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Monday, 15 June 2009

What are the health risks for cabin crew?

Basically, there are three types of health risks associated with in- flight exposure to cosmic radiation:
1. Cancer;
2. Genetic damage that might get passed on to a future baby (by men and women); and
3. Damage to the fetus, once conceived.

The following description of these risk estimates is based on materials published by the FAA.Scientists
have estimated the health risks by reviewing available health data for people (or cells or animals) who
have been exposed to similar types of radiation as crewmembers, but at higher levels. Scientists use this
information to estimate the health risks associated with exposure to the lower levels of radiation that
crewmembers are exposed to. Remember that these are only estimates and that the comparison groups and
models are imperfect. In each case, the estimated increase in risk will be smaller for crewmembers who
fly fewer hours each year (or fewer years) or who fly at lower latitudes and altitudes (such as short-haul
domestic flights). Likewise, the risk will be higher for crewmembers who fly more hours or years with
more intense exposures that result from flying at higher altitudes or latitudes and/or during solar radiation
About 20% of the ge neral population in the US dies (or can expect to die) of cancer related to smoking,
chemicals, ground-based radiation, bad genes, or other known or unknown factors. Long-term exposure to
cosmic radiation can elevate this risk. For example, the FAA estimates that for a crewmember who flies
900 hours a year for 30 years on flights between the US and Europe, the excess risk of radiation-induced
fatal cancer can be as high as 1%. That means that the risk of dying from cancer (in general) might go up
from 20% to almost 21%. Another way to look at it is that of every 100 such crewmembers, one can
expect to die of radiation-induced cancer. An excess of the following cancers has been observed among
crewmembers in health studies over the past 10 years: cancers of the skin (malignant melanoma), female
breast, prostate, bone, bladder, colon/rectum, and brain. Radiation has been cited as one potential cause,
along with electromagnetic fields, chronic fatigue and jet lag, and other known and unknown factors.
In November 2000, researchers at the California Department of Public Health released the results of a
study on cancer rates among flight attendants. They searched the California (CA) cancer registry for the
names of CA-based AFA-CWA members who were diagnosed with cancer between 1988-95. For a
comparison group, they chose people in the general population in CA (who were similar to the AFA-CWA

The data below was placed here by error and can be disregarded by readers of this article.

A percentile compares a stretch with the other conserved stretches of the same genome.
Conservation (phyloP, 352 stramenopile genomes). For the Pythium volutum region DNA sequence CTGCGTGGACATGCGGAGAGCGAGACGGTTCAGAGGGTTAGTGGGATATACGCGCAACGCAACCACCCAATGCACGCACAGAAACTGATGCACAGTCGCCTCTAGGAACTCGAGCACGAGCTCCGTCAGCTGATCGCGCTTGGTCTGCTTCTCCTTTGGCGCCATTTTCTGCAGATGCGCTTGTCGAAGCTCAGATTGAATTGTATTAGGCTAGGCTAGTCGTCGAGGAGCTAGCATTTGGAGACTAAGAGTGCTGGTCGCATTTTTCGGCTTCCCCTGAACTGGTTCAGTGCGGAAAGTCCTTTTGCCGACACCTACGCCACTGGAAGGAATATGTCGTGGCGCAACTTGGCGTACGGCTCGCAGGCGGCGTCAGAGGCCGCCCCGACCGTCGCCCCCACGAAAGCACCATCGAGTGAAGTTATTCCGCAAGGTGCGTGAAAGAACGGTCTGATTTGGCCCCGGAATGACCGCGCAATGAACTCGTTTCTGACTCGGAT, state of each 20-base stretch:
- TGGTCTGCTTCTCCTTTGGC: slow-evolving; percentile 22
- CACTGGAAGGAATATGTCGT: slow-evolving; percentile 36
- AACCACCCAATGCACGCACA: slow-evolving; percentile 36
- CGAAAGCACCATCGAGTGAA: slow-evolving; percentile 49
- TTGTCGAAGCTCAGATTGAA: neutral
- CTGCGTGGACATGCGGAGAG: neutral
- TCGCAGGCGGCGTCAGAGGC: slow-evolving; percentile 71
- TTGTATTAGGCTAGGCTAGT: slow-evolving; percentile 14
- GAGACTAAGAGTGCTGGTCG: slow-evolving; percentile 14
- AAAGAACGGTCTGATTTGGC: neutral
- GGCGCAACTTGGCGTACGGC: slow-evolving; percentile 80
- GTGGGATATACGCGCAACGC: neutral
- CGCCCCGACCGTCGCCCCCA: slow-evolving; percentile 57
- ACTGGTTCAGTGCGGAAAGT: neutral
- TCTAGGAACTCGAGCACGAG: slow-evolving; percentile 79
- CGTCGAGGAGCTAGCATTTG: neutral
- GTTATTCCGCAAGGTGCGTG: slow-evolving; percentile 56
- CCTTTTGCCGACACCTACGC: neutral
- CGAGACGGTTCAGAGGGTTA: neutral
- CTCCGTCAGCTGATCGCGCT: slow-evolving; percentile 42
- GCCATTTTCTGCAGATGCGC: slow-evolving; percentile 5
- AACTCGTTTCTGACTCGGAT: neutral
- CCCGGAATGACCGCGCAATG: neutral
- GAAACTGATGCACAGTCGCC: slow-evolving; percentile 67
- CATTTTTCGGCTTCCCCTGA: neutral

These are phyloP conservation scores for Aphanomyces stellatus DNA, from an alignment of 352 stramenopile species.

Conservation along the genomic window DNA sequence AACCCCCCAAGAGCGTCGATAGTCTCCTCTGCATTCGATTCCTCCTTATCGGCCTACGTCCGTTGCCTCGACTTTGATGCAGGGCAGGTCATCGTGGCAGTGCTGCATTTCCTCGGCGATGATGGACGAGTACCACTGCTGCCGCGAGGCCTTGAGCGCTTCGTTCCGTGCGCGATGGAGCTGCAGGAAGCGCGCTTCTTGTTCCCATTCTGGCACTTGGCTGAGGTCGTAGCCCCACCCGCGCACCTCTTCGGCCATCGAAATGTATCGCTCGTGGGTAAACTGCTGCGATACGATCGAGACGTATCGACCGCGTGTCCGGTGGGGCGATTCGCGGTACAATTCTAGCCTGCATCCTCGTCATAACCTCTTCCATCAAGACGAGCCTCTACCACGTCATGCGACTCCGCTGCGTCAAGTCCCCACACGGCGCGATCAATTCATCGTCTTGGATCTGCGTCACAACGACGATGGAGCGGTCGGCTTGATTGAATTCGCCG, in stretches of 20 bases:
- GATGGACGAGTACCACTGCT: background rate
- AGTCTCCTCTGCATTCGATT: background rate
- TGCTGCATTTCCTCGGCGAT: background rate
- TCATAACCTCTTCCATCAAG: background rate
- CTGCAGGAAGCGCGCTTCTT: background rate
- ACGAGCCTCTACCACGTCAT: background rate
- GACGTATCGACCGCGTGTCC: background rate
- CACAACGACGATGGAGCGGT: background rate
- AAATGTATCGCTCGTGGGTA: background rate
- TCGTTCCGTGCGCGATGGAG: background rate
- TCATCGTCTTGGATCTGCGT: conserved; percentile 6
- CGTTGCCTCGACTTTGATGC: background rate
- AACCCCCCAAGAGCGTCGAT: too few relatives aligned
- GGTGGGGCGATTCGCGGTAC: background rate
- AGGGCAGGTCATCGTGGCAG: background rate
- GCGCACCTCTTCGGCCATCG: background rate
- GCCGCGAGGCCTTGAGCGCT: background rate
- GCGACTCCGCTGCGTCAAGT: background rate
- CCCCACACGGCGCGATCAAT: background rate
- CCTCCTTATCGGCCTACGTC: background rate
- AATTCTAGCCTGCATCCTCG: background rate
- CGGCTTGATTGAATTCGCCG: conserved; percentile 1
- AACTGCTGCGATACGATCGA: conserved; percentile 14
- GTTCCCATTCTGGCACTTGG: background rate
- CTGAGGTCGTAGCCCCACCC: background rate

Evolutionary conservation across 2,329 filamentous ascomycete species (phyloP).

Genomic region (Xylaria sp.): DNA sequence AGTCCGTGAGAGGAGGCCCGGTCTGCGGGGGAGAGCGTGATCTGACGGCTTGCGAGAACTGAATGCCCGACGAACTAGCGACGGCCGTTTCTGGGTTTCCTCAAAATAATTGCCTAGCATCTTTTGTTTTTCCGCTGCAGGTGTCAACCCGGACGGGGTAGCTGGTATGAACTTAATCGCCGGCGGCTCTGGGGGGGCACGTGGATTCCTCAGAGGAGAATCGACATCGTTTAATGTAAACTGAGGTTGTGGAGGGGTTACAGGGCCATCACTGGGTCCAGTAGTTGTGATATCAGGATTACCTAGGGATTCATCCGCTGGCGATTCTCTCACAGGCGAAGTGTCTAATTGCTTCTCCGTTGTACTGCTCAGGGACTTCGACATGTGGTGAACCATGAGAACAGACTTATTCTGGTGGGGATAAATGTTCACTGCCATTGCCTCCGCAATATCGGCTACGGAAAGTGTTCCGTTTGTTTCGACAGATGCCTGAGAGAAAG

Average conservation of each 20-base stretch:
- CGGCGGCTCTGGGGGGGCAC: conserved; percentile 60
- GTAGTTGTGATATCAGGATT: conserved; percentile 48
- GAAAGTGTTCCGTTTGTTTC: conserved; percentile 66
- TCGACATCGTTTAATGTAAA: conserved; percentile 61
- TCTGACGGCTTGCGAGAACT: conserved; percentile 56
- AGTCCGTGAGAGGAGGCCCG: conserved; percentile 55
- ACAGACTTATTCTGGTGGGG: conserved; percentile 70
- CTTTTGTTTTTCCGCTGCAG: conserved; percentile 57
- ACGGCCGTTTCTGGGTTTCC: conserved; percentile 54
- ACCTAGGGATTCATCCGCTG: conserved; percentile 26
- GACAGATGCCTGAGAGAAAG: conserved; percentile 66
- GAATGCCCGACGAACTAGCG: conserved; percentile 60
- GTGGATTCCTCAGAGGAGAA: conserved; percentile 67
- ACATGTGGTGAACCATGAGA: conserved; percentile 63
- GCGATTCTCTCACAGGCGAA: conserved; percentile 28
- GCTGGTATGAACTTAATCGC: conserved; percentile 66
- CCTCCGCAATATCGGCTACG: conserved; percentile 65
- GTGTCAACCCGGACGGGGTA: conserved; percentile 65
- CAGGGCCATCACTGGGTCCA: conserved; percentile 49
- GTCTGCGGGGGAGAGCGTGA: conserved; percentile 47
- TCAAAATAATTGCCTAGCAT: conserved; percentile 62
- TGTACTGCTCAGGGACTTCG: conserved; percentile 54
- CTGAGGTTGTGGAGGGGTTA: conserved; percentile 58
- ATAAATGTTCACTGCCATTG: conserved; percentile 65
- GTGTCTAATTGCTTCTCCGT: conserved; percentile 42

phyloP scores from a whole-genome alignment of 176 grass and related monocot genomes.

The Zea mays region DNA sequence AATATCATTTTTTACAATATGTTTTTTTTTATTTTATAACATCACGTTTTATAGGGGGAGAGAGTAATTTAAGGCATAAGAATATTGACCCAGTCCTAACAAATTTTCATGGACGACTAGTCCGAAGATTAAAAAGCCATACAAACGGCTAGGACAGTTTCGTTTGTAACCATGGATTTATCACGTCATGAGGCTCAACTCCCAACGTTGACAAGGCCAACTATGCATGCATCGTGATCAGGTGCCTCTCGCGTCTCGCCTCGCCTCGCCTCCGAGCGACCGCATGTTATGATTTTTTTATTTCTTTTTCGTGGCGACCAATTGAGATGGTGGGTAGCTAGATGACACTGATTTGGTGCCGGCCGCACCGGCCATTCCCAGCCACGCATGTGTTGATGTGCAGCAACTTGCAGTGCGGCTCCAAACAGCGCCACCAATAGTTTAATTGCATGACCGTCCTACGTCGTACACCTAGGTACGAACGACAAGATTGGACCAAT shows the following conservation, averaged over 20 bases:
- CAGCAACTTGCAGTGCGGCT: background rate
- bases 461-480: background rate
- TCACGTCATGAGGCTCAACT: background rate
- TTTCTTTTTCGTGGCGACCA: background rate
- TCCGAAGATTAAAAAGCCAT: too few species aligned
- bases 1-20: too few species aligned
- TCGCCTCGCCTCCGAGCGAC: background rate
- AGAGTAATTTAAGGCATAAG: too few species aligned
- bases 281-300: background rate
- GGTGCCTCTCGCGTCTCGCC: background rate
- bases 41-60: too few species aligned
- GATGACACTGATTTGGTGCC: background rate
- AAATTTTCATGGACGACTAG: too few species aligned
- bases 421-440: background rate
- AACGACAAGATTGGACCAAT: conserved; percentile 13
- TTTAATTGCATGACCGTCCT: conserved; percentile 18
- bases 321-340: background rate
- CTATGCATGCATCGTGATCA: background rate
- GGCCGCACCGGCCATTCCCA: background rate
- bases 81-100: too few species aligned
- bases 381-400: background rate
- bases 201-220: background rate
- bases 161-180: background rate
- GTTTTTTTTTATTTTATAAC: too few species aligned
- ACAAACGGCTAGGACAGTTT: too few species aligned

members in terms of age and gender) and counted how many of them were diagnosed with cancer during
that same time period.
The proportion of flight attendants diagnosed with all types of cancers combined was no different than the
proportion of people in the general population. However, the rate of breast cancer among the women flight
Association of Flight Attendants -CWA, AFL-CIO Page 4
attendants was approximately 30% higher than among people in the general population, and the rate of
malignant melanoma among flight attendants was approximately two times higher. The fact that a
disproportionate number of these two particular cancers were diagnosed among the flight attendants
suggests that the risk factor(s) could be job-related. Although the reason for these increased rates is not
fully understood, the researchers did offer some possible explanations. For example, both breast cancer
and malignant melanoma have been associated with radiation exposure. Breast cancer and malignant
melanoma have also both been associated with the disruption of circadian rhythms from crossing time
zones. Finally, both cancers are associated with higher socioeconomic status. Socioeconomic status can be
an indicator of "lifestyle factors" like sun exposure and diet.
Since then, more research papers have been published on the subject. A study of flight attendants in eight
European countries reported a slight but non-significant increase in breast cancer deaths among female
cabin crew and elevated skin cancer deaths among male cabin crew (Zeeb et. al., 2003). An Icelandic
study reported a significant increase in the risk of breast cancer among female cabin crew who had
worked five years or more (Rafnsson et. al., 2003). This Icelandic study is especially important because it
controlled for age at first childbirth and duration of employment after the introduction of higher- flying jet
aircraft in 1971, concluding that "an association between length of employment and risk of breast cancer,
adjusted for reproductive factors, indicates that occupational factors may be an important cause of breast
cancer among cabin attendants." Finally, a Swedish study reported an increase of malignant melanoma
among male and female cabin crew (Linnersjo et. al., 2003).

Above taken from ashsd.afacwa.org

BTW Chief Steward Barry Loo was the latest victim of cancer.He died 2 weeks ago at age 52.Barry was a diver,footballer,golfer and in short a very fit man who does not smoke and yet succumb to cancer at a relatively young age.

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